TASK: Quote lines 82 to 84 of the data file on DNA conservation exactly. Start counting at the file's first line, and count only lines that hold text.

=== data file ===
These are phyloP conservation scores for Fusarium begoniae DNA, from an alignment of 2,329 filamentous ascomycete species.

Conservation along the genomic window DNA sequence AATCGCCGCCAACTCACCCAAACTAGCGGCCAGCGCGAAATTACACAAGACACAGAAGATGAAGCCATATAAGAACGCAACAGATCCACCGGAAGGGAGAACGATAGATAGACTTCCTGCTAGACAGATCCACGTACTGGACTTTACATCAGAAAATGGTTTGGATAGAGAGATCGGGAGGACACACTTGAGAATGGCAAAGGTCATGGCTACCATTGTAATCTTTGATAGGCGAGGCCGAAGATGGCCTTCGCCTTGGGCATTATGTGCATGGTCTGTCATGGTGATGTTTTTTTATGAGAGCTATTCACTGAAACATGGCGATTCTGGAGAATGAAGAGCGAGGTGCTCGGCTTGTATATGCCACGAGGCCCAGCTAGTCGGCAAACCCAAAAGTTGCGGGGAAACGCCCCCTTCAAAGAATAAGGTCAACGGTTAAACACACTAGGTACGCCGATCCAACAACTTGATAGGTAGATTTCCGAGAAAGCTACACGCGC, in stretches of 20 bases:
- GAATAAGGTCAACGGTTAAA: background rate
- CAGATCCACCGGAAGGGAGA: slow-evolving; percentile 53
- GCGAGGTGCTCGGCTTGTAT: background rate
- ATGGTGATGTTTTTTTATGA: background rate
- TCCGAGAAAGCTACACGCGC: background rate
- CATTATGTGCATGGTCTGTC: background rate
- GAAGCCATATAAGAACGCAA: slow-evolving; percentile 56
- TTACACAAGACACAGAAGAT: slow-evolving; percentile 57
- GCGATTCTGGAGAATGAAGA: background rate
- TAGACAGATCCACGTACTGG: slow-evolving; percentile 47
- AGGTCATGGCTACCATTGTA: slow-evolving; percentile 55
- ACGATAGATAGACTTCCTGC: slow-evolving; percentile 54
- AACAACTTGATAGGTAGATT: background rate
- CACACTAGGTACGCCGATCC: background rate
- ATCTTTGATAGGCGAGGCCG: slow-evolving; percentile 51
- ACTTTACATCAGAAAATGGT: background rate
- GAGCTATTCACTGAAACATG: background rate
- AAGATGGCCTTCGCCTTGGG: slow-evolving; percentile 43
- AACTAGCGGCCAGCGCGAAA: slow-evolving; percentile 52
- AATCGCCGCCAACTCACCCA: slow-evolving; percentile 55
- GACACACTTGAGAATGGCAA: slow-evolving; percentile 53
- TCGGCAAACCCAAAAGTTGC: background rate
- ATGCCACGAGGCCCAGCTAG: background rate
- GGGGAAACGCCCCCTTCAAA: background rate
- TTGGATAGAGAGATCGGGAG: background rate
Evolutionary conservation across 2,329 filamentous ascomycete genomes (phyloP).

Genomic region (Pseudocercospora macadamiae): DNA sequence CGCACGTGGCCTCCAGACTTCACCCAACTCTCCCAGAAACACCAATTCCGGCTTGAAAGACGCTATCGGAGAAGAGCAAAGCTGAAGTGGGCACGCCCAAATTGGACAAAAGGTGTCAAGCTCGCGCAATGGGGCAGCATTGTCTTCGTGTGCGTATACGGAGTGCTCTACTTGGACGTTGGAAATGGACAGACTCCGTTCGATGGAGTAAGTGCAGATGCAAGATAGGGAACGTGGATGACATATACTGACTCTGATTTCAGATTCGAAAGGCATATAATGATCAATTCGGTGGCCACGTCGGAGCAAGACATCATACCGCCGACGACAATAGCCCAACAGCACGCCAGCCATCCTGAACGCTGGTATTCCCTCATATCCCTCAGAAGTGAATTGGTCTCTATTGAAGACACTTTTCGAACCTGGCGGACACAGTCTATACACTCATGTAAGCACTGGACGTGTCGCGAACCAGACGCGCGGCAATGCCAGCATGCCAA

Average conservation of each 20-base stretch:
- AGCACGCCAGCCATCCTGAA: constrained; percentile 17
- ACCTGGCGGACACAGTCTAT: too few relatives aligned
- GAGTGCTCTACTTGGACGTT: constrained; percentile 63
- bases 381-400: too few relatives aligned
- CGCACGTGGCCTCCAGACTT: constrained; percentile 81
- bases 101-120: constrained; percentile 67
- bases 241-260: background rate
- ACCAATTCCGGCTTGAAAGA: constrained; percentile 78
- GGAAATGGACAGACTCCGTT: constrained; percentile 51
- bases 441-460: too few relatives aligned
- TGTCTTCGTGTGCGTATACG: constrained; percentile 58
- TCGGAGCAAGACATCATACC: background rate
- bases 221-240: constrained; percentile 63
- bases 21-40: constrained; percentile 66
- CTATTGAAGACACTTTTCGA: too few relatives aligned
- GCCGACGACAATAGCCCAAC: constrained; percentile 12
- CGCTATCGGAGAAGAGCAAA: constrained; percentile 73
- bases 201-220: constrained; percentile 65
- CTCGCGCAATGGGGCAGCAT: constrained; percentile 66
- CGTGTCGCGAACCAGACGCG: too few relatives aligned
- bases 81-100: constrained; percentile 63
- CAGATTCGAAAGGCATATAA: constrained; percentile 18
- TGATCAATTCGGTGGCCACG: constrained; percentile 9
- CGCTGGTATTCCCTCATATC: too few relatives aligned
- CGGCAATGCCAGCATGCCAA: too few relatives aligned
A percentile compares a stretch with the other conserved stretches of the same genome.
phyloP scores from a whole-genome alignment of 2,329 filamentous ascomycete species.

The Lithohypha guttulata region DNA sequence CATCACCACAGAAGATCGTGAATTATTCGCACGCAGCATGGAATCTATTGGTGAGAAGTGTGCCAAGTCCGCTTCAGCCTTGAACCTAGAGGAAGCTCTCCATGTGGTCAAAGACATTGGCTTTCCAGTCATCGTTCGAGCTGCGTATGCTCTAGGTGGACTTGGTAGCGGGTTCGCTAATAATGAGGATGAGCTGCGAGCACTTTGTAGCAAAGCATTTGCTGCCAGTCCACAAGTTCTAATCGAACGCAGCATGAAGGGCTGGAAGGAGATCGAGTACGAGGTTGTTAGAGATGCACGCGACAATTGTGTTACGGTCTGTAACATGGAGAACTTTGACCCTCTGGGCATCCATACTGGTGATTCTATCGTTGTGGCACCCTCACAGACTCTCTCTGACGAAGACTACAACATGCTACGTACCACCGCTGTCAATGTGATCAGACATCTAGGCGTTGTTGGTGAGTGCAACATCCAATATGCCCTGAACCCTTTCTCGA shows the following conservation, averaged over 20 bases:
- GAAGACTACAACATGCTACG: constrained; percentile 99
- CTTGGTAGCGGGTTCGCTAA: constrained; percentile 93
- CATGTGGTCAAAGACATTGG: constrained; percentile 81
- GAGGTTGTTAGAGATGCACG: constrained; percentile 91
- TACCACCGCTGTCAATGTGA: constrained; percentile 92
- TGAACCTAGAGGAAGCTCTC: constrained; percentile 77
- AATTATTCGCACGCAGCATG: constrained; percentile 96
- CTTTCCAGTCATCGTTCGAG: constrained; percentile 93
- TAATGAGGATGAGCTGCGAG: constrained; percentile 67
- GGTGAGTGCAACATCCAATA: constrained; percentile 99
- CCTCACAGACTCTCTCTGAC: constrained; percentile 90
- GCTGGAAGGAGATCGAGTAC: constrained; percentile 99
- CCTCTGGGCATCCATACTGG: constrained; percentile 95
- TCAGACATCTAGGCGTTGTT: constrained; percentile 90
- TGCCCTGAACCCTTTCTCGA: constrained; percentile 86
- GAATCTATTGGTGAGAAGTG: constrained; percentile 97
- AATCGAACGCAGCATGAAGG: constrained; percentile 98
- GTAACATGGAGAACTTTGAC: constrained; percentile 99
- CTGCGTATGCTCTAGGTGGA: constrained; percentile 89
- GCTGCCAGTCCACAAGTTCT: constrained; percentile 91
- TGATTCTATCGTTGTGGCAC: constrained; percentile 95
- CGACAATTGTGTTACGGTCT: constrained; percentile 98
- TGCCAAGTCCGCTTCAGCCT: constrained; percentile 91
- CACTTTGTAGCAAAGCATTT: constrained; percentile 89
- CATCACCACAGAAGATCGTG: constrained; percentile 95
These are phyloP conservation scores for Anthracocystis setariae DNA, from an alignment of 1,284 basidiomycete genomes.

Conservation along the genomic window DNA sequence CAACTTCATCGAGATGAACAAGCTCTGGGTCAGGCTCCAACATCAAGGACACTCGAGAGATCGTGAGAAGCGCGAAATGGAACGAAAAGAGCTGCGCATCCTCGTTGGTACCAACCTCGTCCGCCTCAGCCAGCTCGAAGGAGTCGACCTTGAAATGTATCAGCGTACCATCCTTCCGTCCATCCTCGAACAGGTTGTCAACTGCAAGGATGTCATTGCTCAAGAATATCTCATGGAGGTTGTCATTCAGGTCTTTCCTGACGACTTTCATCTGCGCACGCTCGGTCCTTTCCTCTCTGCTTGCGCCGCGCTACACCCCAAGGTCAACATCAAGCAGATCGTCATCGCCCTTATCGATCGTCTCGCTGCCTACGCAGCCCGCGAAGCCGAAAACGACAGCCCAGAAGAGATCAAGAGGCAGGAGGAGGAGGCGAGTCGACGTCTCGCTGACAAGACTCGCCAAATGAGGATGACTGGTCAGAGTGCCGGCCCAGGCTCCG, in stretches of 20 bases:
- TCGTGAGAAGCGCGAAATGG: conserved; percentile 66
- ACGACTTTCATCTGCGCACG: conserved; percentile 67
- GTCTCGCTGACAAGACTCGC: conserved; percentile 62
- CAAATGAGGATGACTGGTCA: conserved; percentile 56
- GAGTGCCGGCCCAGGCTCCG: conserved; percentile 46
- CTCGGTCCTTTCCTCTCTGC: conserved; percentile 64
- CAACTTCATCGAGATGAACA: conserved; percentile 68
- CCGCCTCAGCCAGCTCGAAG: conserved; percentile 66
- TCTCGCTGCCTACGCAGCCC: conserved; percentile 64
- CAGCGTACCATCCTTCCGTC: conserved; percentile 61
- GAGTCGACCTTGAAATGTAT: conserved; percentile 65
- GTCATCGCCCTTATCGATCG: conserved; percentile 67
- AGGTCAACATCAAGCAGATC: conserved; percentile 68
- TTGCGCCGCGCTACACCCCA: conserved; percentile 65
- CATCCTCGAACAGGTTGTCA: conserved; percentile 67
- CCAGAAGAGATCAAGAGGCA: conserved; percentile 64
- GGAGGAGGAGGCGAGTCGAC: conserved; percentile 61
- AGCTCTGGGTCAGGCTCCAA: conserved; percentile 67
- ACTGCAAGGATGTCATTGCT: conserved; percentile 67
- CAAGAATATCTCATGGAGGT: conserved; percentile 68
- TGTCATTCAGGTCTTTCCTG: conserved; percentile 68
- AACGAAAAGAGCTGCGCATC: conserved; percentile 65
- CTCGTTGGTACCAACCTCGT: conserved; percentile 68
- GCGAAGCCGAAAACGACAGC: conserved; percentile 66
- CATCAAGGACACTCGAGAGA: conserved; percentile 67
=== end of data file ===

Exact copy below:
- CACTTTGTAGCAAAGCATTT: constrained; percentile 89
- CATCACCACAGAAGATCGTG: constrained; percentile 95
These are phyloP conservation scores for Anthracocystis setariae DNA, from an alignment of 1,284 basidiomycete genomes.